Wednesday, April 15, 2009

Wild-ish Life on the Tablelands

Here are just a some of the delightful wild life we encountered on the tablelands. All the photos are my own so you can tell how close we got to them.
The shy pademelons - not a type of fruit but a nocturnal marsupial a bit less than knee high.

The elusive, also nocturnal, sugar glider. Another marsupial about the size of a small rat, but oh, so much cuter. They have a flap of fur covered skin that stretches between their front and back limbs so that they can leap from tree to tree like a paraglider.
From orb weaver
The golden orb weaver spider. This one would be about the size of a saucer from toe to toe. Their joints are fitted with bright yellow, red or orange knee-pads. If I wasn't an arachnophobe, I might think she was very good looking as spiders go. I use the motto, "Look up and live" when I'm bushwalking because these spiders love to spin their huge webs across paths just above head height and sometimes, not quite above head height. They are not highly poisonous but who wants to get close to one anyway?
The avocado-stealing rifle bird. It's not a great photo, but I didn't want to scare him away and I was trying to get that spectacular glossy plumage. You should see them when they fan out their wings and fluff their feathers to attract a mate. I think it was worth sacrificing one of my precious avocados to even get a bad photo of him.

Last, but not least, I became very attached to this little guy. Very! I had been marvelling that, in spite of all the rain and puddles, we hadn't had any leeches. Not a single one. Then I leaned down to scratch an itch on my shin and sat up with this little fellow attached to my finger. Being the nature loving conservationist that I am, I admired him before giving him to Mr Sunshine who squashed him flat, creating a little bloody patch on the veranda of the tea house where we were relaxing at the time.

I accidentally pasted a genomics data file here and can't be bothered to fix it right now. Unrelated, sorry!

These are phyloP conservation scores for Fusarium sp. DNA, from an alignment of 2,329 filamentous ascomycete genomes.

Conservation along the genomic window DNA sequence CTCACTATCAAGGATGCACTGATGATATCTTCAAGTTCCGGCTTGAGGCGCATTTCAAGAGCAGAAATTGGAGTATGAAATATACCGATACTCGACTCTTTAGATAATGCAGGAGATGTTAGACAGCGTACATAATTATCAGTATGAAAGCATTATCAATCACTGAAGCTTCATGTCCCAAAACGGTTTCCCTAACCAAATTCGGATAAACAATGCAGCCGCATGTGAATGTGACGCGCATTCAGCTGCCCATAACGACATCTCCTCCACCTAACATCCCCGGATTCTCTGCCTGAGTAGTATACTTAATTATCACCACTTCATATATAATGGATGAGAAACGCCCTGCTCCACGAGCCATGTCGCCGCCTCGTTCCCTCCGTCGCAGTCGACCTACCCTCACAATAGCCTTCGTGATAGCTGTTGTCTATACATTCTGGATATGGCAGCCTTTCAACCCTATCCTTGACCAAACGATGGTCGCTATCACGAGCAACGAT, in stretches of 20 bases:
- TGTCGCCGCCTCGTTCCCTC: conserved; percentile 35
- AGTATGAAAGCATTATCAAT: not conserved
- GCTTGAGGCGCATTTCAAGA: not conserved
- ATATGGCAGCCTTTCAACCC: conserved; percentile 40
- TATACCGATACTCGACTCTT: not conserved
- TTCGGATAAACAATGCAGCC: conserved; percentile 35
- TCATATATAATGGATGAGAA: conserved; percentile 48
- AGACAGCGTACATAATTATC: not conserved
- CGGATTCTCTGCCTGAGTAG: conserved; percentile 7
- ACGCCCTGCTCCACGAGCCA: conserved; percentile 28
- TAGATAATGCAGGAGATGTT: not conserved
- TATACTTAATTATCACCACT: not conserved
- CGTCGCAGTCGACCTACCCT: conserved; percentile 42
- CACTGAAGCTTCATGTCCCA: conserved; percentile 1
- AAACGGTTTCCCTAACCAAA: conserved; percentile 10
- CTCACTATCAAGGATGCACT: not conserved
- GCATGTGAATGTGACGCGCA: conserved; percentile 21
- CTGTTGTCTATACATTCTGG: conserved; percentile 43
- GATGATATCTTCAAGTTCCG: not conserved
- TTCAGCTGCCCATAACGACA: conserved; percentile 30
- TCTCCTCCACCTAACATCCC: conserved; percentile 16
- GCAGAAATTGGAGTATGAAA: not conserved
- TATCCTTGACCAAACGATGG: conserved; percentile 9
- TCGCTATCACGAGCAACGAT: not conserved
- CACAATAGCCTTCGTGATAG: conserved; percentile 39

Next post might be about the interesting fungi. . . I know, you can hardly wait. Right?


  1. hmm... I've got fungi in my yard that I was considering blogging about...

    When I pulled my Gardening Australia magazine out of the letter box yesterday, it had some sort of wormy thing attached, which I thought appropriate.

  2. That leech was a bit more than I needed to see.

    Of all the times we have been to the Tablelands, we have never seen a sugar glider, let alone that close (or is that with telephoto lens)?

  3. Dragon saw rifle birds on tv today. He was very impressed with their "happy dance". I told him they were just like in your photo but I don't think he believed me.

  4. Oi, sou o Clausewitz e gostaria de convidar você para visitar meu blog e conhecer alguma coisa do Brasil. Abração


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Mr. Sunshine & Grannysaurus

Mr. Sunshine & Grannysaurus


About Me

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Townsville, Queensland, Australia
I have worked as a Biology lab assistant, Pathology lab assistant, geochem lab assistant, land tenure researcher, hospital and prison chaplain, parish care coordinator and part owner of a small business. I have studied some science (no degrees) and have a theology and a chaplaincy certificate. I still love science of all types and enjoy studying theology. Science and theology belong together. At present I am a work-at-home Grannysaurus.

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